Over the last few years, you would be forgiven for thinking that virtual reality, mixed reality, and augmented reality, are areas of tech that reside firmly in the domain of the gamers and entertainment industries. There is good reason for this, virtual reality has always been the poster child for immersive entertainment, while augmented and mixed reality have made waves recently with games such as Pokemon Go, and hardware such as Microsoft’s (NASDAQ:MSFT) HoloLens respectively. While all three areas of this tech will still be very much involved within the entertainment fields, we are also starting to see the first implementations of the technology within the workplace rolling out, and some of the ways they are being used are going to be extremely useful, and for the technology enthusiasts out there, very exciting too.
The four big players right now in the VR hardware space are Microsoft (NASDAQ: MSFT), HTC (Taiwan:2498), Facebook Inc (NASDAQ:FB)’s Oculus, and Sony (NYSE:SNE). While the later has concentrated on using their VR headset as a purely entertainment-based piece of kit, Microsoft Corporation (NASDAQ:MSFT), Oculus (owned by Facebook Inc.) and HTC have positioned their headsets as both entertainment and business orientated. When it comes to AR and MR, pretty much every tech company under the sun is getting in on the act, as even the average smartphone can now utilize this new technology. In the US alone, it is estimated that 42.9 million people will use some sort of VR application in 2019, while the number that will use AR is an astonishing 68.7 million. Food for thought, if you happen to be interested in investing in a company who is flirting with the idea of getting involved in this market.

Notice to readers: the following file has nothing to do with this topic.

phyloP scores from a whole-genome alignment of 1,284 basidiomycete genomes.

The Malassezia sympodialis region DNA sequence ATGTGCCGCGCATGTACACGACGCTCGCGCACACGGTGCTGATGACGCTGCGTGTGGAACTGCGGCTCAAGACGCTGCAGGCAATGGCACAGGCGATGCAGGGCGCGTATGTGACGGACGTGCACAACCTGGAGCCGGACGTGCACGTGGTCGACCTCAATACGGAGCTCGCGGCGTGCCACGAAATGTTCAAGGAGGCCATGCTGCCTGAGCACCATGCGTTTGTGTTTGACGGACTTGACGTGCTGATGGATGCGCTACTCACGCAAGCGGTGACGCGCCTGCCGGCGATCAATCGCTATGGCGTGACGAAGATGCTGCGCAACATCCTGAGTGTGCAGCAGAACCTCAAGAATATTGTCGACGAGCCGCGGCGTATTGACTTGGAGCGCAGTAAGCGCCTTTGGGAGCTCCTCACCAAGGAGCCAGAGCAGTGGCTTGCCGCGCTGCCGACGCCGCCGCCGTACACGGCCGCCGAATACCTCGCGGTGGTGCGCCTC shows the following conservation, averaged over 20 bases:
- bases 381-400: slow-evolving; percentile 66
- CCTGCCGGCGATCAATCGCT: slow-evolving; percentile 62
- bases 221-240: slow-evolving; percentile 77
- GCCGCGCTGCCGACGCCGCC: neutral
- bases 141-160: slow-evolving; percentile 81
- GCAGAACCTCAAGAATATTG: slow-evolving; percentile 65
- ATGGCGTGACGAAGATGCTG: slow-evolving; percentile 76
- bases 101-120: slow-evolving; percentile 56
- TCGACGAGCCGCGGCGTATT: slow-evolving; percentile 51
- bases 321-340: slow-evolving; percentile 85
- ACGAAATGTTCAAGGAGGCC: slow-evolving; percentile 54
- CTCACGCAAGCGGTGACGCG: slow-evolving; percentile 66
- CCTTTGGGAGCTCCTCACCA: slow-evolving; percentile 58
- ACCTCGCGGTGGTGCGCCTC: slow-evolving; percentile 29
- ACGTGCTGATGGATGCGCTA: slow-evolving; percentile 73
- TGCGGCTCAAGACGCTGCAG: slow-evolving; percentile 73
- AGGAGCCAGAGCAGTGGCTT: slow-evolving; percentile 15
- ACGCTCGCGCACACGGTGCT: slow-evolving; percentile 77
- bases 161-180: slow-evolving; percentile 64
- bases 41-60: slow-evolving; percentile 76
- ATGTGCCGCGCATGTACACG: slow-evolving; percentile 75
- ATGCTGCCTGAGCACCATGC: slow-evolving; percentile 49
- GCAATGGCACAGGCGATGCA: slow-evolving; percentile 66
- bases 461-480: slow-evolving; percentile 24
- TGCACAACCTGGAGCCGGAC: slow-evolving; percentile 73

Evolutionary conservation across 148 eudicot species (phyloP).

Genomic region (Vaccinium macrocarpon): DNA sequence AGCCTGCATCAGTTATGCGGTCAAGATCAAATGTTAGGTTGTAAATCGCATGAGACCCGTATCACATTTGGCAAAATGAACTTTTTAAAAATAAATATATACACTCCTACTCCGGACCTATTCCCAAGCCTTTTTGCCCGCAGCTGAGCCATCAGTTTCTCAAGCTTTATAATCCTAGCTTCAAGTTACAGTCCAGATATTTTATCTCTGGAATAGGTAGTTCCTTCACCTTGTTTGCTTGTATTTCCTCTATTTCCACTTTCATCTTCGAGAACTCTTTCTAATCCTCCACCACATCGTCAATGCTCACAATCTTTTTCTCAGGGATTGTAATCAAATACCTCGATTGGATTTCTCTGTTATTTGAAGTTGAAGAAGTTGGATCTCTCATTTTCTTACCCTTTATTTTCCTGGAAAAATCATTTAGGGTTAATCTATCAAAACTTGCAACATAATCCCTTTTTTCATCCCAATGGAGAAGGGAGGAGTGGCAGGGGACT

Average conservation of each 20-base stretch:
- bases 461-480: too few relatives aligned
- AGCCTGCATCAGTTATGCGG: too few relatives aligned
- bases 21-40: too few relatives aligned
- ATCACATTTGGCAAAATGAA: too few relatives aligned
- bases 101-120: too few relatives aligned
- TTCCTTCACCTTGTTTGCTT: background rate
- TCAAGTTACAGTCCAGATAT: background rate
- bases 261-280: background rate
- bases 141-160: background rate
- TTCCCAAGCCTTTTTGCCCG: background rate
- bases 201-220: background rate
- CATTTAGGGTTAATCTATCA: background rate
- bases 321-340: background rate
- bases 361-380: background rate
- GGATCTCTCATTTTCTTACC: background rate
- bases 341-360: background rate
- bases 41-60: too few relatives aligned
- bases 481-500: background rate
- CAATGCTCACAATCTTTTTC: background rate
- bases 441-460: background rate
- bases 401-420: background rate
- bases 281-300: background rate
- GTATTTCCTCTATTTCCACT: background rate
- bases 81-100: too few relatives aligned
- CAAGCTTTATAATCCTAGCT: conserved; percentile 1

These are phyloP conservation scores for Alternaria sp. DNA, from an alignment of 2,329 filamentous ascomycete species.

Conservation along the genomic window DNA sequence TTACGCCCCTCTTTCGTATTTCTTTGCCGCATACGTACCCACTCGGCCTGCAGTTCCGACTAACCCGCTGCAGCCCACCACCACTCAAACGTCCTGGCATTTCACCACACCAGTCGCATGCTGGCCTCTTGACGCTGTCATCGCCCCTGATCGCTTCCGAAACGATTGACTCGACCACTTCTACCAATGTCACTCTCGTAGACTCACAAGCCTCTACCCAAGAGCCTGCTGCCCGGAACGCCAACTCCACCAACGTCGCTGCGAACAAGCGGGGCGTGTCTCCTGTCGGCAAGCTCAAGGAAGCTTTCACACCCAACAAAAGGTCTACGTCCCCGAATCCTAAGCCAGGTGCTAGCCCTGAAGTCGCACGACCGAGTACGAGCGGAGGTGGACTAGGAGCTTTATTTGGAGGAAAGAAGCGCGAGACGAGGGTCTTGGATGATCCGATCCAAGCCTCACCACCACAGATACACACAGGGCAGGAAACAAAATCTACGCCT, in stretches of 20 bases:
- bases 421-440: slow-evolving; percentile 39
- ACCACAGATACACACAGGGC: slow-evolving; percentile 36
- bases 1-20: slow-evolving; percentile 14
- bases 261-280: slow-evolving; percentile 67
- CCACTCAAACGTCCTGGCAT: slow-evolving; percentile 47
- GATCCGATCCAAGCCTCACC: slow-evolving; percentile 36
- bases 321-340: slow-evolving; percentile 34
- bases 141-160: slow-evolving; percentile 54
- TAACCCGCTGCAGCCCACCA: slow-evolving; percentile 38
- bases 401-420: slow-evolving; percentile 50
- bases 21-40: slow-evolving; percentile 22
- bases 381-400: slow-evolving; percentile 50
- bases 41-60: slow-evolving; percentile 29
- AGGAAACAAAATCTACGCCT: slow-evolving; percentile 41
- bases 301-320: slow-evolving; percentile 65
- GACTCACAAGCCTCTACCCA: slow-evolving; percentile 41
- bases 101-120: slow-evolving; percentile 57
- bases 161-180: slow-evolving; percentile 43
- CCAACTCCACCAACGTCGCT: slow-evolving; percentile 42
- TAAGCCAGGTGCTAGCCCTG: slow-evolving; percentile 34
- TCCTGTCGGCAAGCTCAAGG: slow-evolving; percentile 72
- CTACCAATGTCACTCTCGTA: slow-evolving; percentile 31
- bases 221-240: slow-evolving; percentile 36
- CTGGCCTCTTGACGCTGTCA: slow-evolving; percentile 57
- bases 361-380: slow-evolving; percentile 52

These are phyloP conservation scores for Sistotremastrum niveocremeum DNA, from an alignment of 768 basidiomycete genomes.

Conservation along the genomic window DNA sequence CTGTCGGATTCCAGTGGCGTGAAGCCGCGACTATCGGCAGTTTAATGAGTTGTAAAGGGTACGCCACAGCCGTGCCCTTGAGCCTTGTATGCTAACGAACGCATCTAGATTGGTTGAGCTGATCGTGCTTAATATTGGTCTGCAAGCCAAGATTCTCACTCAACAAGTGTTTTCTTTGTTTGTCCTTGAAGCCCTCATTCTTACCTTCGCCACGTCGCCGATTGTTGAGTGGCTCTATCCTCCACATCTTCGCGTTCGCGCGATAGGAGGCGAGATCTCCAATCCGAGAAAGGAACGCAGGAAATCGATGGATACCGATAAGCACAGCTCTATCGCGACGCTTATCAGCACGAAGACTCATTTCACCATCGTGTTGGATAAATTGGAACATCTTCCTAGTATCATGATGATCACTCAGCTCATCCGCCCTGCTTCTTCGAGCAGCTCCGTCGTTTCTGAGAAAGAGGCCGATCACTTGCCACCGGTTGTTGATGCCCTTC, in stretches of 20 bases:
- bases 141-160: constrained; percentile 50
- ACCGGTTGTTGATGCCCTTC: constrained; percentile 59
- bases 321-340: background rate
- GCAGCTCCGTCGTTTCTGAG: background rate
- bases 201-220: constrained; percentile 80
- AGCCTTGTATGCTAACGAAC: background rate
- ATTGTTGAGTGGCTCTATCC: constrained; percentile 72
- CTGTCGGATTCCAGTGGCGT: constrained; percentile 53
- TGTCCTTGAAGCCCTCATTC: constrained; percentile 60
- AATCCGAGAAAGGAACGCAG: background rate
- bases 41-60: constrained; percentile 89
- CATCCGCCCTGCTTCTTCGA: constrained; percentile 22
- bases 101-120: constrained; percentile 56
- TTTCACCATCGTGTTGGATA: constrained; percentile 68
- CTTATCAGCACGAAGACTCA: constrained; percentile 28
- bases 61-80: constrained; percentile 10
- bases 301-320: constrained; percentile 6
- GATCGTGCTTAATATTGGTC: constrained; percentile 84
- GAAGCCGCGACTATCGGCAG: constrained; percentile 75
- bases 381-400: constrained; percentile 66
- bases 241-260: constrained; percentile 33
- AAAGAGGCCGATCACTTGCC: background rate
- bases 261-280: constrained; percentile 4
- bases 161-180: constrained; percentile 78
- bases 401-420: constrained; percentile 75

Mixed reality (MR) is perhaps the most obvious of the three technology types to be entering the workplace, and it is going to radically change the way we work, and in particular, how we train workers. Take Microsoft Corporation’s (NASDAQ:MSFT) Hololens as an example, this rather amazing piece of kit has the ability to place graphical overlays on top of real-world objects, and with software such as Holo4Labs running on it, the possibilities are quite tantalizing.